But maybe your goal is simply to survive this teaching assignment until you graduate? In this case there is probably no shame in using online materials to complement your teaching. Just don't forget, that you still need to support your students and help them contextualise and understand the content. You may achieve this by preparing some examples based on the materials in the lecture and working through them with your students. It may be appropriate to have a discussion regarding the material, or even to critically assess and compare the material presented by different lecturers.

Good luck.

  • 1
    Thanks a lot for your answer! My goal is kind of a mix of the two; I do not really plan to work in academia, but I think lecture-making would be a great skill for me to develop. I just wanted to verify this this is an alright and/or common thing to do. I am very new to academia and don't have much idea about the expectations.
    – user56202
    Jun 14, 2020 at 17:55
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    A side comment: It would make sense to give out those lectures as supplementary materials. Thinking back to my freshmen's calculus lecture, there was a book the lecture was roughly based on. And then there was a very different book, I stumbled on it through hearsay recommendations, but it helped me a lot. As a student, I would appreciate hints to alternative approaches to the same curriculum. Jun 14, 2020 at 18:09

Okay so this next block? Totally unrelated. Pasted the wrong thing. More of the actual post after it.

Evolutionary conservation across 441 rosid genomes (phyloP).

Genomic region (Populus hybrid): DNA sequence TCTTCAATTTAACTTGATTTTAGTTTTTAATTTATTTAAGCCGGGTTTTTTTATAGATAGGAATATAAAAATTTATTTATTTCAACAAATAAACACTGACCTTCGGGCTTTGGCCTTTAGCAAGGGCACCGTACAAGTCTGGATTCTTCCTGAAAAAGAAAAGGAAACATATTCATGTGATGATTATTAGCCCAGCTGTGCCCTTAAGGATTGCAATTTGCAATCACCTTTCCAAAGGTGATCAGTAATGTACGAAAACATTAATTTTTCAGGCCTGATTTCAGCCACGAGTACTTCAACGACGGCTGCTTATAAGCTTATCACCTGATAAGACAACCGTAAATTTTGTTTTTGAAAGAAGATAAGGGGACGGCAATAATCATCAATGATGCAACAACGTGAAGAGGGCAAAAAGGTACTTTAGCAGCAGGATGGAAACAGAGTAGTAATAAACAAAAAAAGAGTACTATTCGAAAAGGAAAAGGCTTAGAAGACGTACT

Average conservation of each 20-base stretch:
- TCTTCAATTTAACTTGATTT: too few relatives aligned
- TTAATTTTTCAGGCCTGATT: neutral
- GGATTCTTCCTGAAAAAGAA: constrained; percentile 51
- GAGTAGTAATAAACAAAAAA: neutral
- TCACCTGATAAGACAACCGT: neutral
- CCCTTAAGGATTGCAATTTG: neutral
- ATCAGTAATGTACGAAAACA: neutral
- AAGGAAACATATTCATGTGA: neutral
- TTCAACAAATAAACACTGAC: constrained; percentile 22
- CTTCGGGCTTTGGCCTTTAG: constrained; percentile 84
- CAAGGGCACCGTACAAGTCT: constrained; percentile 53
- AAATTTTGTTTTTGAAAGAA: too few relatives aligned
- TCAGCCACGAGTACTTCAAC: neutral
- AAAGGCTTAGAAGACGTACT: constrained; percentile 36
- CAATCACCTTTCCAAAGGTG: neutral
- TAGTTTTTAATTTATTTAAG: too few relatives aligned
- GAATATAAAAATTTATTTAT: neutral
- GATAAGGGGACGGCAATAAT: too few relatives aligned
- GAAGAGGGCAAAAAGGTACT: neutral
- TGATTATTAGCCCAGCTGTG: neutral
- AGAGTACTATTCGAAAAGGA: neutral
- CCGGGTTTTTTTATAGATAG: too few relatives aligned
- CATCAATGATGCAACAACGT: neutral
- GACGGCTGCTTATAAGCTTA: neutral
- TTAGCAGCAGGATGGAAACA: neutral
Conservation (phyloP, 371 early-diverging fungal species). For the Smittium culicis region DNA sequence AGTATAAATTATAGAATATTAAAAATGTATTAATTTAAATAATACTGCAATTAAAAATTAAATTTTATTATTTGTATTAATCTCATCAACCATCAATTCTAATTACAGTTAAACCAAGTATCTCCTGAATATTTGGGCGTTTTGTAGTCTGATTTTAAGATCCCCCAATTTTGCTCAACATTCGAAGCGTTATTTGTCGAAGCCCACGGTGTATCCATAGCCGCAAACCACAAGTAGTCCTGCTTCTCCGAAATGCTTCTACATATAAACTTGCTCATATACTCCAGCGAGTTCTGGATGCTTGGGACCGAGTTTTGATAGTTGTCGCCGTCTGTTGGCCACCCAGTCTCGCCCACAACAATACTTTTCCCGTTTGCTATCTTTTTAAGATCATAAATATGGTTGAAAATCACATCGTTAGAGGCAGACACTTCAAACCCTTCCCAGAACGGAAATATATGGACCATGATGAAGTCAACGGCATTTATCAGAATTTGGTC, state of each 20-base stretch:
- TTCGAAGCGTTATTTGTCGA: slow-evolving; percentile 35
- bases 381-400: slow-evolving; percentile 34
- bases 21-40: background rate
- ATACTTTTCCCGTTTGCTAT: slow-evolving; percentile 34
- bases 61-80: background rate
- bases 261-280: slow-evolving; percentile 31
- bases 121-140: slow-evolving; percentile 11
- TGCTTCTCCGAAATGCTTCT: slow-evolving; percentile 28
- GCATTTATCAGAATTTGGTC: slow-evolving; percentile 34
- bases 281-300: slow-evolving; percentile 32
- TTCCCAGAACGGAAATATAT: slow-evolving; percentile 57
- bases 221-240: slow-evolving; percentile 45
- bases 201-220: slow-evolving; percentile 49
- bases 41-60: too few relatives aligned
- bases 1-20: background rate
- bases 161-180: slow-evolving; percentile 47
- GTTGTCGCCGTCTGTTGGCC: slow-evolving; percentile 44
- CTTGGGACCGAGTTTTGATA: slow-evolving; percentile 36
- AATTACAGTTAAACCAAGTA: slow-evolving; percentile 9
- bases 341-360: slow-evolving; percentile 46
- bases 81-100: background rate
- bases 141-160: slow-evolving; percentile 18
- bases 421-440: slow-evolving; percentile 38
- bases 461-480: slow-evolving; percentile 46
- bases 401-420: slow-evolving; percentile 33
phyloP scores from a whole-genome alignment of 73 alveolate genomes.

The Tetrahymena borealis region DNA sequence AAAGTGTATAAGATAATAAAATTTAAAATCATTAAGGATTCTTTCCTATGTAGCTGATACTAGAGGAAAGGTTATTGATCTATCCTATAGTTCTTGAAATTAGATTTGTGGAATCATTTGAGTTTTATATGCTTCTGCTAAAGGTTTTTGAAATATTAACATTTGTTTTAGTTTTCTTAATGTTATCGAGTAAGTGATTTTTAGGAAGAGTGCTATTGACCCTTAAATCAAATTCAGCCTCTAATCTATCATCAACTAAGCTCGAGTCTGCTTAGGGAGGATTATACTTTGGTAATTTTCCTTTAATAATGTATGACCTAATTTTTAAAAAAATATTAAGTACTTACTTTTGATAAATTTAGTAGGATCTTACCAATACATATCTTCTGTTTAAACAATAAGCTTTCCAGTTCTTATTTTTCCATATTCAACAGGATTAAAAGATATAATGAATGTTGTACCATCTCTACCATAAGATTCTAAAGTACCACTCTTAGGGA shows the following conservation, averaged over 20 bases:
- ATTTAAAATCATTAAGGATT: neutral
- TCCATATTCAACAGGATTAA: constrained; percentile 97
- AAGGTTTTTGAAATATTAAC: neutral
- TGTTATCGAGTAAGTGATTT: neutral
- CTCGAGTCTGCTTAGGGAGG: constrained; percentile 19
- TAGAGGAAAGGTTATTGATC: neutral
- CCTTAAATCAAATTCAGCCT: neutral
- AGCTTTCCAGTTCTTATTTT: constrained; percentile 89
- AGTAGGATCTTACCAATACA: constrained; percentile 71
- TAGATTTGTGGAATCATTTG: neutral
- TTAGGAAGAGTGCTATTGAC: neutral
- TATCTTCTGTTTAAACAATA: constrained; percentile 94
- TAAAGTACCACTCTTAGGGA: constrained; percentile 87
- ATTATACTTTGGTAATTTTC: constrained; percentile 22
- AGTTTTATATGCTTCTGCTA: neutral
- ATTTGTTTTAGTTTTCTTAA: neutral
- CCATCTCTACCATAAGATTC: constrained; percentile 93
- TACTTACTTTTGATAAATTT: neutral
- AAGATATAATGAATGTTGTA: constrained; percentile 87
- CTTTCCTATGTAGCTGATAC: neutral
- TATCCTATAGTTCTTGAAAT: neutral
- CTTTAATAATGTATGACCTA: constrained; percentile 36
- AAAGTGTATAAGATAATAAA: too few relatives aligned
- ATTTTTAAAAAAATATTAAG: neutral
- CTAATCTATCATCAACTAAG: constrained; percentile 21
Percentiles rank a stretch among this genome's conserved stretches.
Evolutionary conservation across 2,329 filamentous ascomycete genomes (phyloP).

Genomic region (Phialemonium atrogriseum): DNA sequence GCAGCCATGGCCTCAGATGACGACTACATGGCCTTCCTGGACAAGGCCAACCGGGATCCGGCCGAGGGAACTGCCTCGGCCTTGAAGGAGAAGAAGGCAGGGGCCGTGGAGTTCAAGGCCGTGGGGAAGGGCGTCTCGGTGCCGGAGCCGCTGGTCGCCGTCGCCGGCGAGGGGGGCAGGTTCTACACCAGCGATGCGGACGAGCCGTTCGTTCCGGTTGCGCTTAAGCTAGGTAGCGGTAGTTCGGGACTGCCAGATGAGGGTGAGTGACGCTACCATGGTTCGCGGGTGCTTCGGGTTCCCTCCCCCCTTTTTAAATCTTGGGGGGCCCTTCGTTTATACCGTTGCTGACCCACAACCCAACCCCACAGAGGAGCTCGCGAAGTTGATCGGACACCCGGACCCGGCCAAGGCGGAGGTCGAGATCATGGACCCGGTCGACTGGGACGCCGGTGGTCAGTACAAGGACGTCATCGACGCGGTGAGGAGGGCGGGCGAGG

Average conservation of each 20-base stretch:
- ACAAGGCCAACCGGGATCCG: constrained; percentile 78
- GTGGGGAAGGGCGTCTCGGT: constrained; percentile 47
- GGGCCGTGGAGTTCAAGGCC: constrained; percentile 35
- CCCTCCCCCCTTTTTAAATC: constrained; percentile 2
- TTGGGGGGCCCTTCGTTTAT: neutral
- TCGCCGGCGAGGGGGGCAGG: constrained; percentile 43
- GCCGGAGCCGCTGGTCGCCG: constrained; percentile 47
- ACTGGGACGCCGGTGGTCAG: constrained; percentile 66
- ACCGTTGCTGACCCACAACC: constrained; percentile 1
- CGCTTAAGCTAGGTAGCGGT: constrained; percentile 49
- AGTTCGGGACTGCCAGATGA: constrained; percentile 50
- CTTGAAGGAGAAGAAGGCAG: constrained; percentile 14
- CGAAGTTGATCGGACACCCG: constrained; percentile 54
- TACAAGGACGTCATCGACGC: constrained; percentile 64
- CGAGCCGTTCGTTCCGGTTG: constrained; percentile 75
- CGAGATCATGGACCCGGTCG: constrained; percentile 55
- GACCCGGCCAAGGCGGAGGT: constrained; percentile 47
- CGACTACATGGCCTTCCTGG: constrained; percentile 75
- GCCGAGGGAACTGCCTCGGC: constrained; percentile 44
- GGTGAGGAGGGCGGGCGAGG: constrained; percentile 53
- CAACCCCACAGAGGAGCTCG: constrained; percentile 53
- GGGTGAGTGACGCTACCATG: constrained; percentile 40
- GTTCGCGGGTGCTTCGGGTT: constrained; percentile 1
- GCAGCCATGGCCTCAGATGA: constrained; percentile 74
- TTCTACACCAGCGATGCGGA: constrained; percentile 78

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    @user56202 It's helpful to get yourself a mentor/adviser/friend, who can share some advice regarding expectations, processes and traditions in your Uni/Department. Academia.SE is a good place to find general advice, but we don't know your specific situation as well as your local peers. Jun 14, 2020 at 19:58
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    I would like to this answer that you will probably also learn much more about the subject itself by preparing teaching materials. Being able to explain complex problems in a simple way requires in-depth knowledge of a subject.
    – Louic
    Jun 15, 2020 at 9:16
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    -1. this is a classic sloppy answer (better now than later), and it doesn't address the issue of the idea per se being good or bad, supposing you want to be a good teacher, which is independent on the future plans by OP to keep or stop teaching.
    – carlo
    Jun 15, 2020 at 14:19

I am wondering if it would be appropriate for me to assign Youtube videos as lectures? Or would this be considered unprofessional/frowned upon/likely not allowed?

My short answer: No, this is not unprofessional or inappropriate. Give your students the best materials that help them understand the content.